- Nando's is continuing its Bright Side promotion, which offers more free stuff the higher the national load shedding schedule goes.
- You have to order online, to get two free sides during Stage 2, three free sides during Stage 3, and so on.
- "We bet you can’t wait for stage four now," Nando's says.
- The promotion was initially guaranteed only until the end of May.
- Eskom is struggling a bit to keep the lights on, again.
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Nando's has extended its Bright Side promotion, which it bills as making load shedding easier by offering free stuff depending on how high the load shedding schedule goes.
The chain had initially said it would run the promotion until the end of May, and would then look at how bad load shedding was before making a call on extending it.
The load shedding forecast is not great, with Eskom struggling to generate enough electricity to meet demand, and more cold weather on the way.
Bright Side only applies for those ordering online, either via the Nando's website or its own app. Those customers will be offered two free sides during Stage 2 load shedding, three free sides during Stage 3, and so on.
Nando's hasn't said what would happen if electricity rationing hits the theoretically possible Stage 8. But it will honour the offer until at least the highest level seen this year. "We bet you can’t wait for stage four now," it said in a statement on Tuesday.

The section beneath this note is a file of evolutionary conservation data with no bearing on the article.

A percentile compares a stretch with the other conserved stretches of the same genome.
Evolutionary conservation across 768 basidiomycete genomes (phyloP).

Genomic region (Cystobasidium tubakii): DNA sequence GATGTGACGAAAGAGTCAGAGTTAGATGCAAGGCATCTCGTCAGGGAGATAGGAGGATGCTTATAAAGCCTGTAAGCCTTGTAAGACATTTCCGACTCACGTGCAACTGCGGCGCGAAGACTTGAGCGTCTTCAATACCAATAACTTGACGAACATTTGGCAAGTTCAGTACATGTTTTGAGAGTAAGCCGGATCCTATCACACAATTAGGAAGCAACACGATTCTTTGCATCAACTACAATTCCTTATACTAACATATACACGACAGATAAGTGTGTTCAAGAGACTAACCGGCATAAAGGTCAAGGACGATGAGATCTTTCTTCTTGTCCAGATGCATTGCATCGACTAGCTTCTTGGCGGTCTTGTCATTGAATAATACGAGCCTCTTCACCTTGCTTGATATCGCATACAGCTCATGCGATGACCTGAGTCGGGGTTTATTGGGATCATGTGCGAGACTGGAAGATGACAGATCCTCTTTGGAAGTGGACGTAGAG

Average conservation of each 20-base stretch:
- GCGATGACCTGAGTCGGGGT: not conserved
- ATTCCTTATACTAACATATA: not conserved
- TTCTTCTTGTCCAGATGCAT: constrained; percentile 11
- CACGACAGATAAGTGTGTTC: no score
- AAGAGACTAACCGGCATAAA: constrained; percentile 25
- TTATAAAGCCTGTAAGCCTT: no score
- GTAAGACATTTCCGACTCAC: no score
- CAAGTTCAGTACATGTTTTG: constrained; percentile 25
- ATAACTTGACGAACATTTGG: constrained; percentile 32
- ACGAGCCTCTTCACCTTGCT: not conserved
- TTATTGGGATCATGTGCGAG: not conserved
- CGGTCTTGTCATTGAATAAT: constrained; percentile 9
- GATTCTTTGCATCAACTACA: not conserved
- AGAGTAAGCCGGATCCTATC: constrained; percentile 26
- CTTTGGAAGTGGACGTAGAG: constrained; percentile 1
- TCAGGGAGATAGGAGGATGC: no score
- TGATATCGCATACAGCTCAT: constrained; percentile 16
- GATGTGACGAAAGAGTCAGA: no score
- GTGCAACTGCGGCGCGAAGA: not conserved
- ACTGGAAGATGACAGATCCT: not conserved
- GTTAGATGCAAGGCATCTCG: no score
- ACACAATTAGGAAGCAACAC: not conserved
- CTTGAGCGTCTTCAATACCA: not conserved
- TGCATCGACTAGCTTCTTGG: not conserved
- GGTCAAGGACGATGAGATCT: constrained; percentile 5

The promotion is limited to a set number of orders per day ("we wouldn’t want you finishing all the chicken for your neighbours," Nando's says) and is again for an unspecified limited time only.
New models suggest that load shedding could hit Stage 6 – or Stage 8 – in the foreseeable future, and that rationing could continue indefinitely.
The current government approach to load shedding is premised on Eskom achieving a big improvement in the availability of its ageing generating plant, which would go against a long-running trend of deterioration. It is not clear how that can be achieved.
Suggestions for solving the immediate problem include investing in more diesel-driven peaking plants. However, it is not clear when oil prices may drop enough to make that form of generation affordable.